Something about decomposing fish . . .

A comment about the order to approach key staff training in difficult economic circumstances

Judging from recent activity in my business, I think that the issue of staff training has come to the forefront again. This follows a difficult economic period where most of our clients were in survival mode rather than business development mode. For the first six months of this year our training course bookings have been down about 60% on the same period in the previous year, while consulting work has increased substantially. That should tell you something.

To contrast with the first six months, the new financial year kicked-in and the phone ran hot. Everybody seemed to be in the same boat — awaiting fresh budgets. Healthy profit margins have all but disappeared due to a complex set of factors that include the GST, rising fuel prices, falling Aussie dollar, reduction in inbound tourism, rising produce prices and a general reluctance on the part of the community to spend disposable income. The realisation has dawned on a lot of operators that the situation is not going to magically get better and they’ve reached for the phone.

We’ve been inundated with enquiries from business owners who’ve had enough and want to sell their businesses. Most of them are in for a rude shock — without a good profit history, leased businesses are worth next to nothing at the moment; it’s a buyers market and buyers are very thin on the ground right now.

Those who are in it for the long haul are looking for ways to reverse the negative financial trend that has been affecting most hospitality businesses ever since the Olympics. I can sum up the current situation in the industry in a nutshell: At present there are too many hospitality businesses and not enough customers.

So, the name of the game now is how do you steal customers from the business down the road, and how do you get them to spend the same or more than they used to? I won’t pretend it’s easy, but I do have a few humble observations on the process — starting with a blunt observation: If you keep doing what you have been doing in the past, in the faint hope that things will return to the way they were, you will probably go broke.

It’s time to throw away all the baggage you are carrying about the way ‘it’s always been done’, and embrace change. The God given bottom line you have been used to making has now been eroded by competition — look at how many new restaurants, hotels, conference centres, etc have sprung-up in the last few years, and they’re still coming.

In my opinion, staying financially healthy is no longer a matter of having good product and service as it used to be. I see lots of places that are full but don’t make any money. To make a dollar now you have to be both innovative and very efficient. Throwing resources into staff training is unlikely to achieve the result you want. Rather than spending money on training at the middle and lower levels of your business, I would advise you to spend it on the top levels for a while.

If the basic strategies that underpin your business are flawed or based on false assumption, you can train your staff till the cows come home without getting the result you intend. I believe that the best place to spend the lion’s share of your training dollars in the near future is at the owner and senior manager levels. In other words, I believe that a complete review of your business plans and general strategies are a very good idea right now. The economy that has been so generous to you in the immediate past has now done a u-turn, and it is time to critically reassess everything that you do. It is easier to do this if you have someone challenging your thinking.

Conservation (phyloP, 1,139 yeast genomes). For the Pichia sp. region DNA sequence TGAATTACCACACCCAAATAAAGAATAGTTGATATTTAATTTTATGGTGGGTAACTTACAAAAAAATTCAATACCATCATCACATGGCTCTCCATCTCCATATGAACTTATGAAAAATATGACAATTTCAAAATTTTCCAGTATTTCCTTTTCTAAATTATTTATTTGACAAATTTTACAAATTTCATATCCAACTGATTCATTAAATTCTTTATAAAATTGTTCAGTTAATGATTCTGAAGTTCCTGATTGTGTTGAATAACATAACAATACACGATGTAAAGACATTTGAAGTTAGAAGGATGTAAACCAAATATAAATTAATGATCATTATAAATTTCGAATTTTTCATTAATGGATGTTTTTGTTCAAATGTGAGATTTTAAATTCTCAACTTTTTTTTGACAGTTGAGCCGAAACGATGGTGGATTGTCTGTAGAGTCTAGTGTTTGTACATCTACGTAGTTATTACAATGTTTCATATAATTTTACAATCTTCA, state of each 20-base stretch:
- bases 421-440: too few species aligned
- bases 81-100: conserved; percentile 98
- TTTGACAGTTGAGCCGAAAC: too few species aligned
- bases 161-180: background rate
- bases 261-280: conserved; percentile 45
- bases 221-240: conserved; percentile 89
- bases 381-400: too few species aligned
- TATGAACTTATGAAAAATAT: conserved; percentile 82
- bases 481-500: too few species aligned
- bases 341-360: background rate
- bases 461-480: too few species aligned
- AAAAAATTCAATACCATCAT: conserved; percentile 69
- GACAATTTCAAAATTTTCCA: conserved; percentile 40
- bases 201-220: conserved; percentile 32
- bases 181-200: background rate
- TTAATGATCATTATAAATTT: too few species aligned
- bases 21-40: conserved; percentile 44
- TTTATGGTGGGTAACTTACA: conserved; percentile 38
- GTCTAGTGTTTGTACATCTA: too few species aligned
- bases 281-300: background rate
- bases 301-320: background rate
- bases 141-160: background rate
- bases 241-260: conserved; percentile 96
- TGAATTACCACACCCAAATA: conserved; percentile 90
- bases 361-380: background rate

Please try to resist the temptation to commit large sums of money to new sections of your business on a whim. To illustrate this thinking, I have had some, shall we say, full and frank discussions with clients about the advisability of building a $500,000 conference facility because “There’s money in conferences”. There used to be; maybe not now. Have they done a proper feasibility? What if they’re wrong?

There’s some pretty desperate, seat-of-the-pants stuff going on right now. Business concepts are being abandoned and replaced with equally badly performing concepts, money is being thrown at renovations when the problem is the service or the product, businesses are moving up-market when they should be moving down-market — you name it and it’s happening.

That’s why I think it is appropriate to step away and have a good long look at the big picture. If what you are doing is not working too well, then maybe you should consider doing something quite different, starting with taking on some new skills yourself. Think about how frustrating it is for your staff when they are sent away for a training course only to run into a brick wall when they return and try to apply what they have learned?

We get this all the time and it’s extremely frustrating. A steady stream of people attending our training courses complain that they are unable to get permission for beneficial changes in their businesses in spite of the fact that the business is not doing too well financially. Why send them to training in the first place? You may as well stand on the road out the front and tear-up $100 bills. We often find ourselves training the wrong people.

A fish goes rotten from the head down . . .

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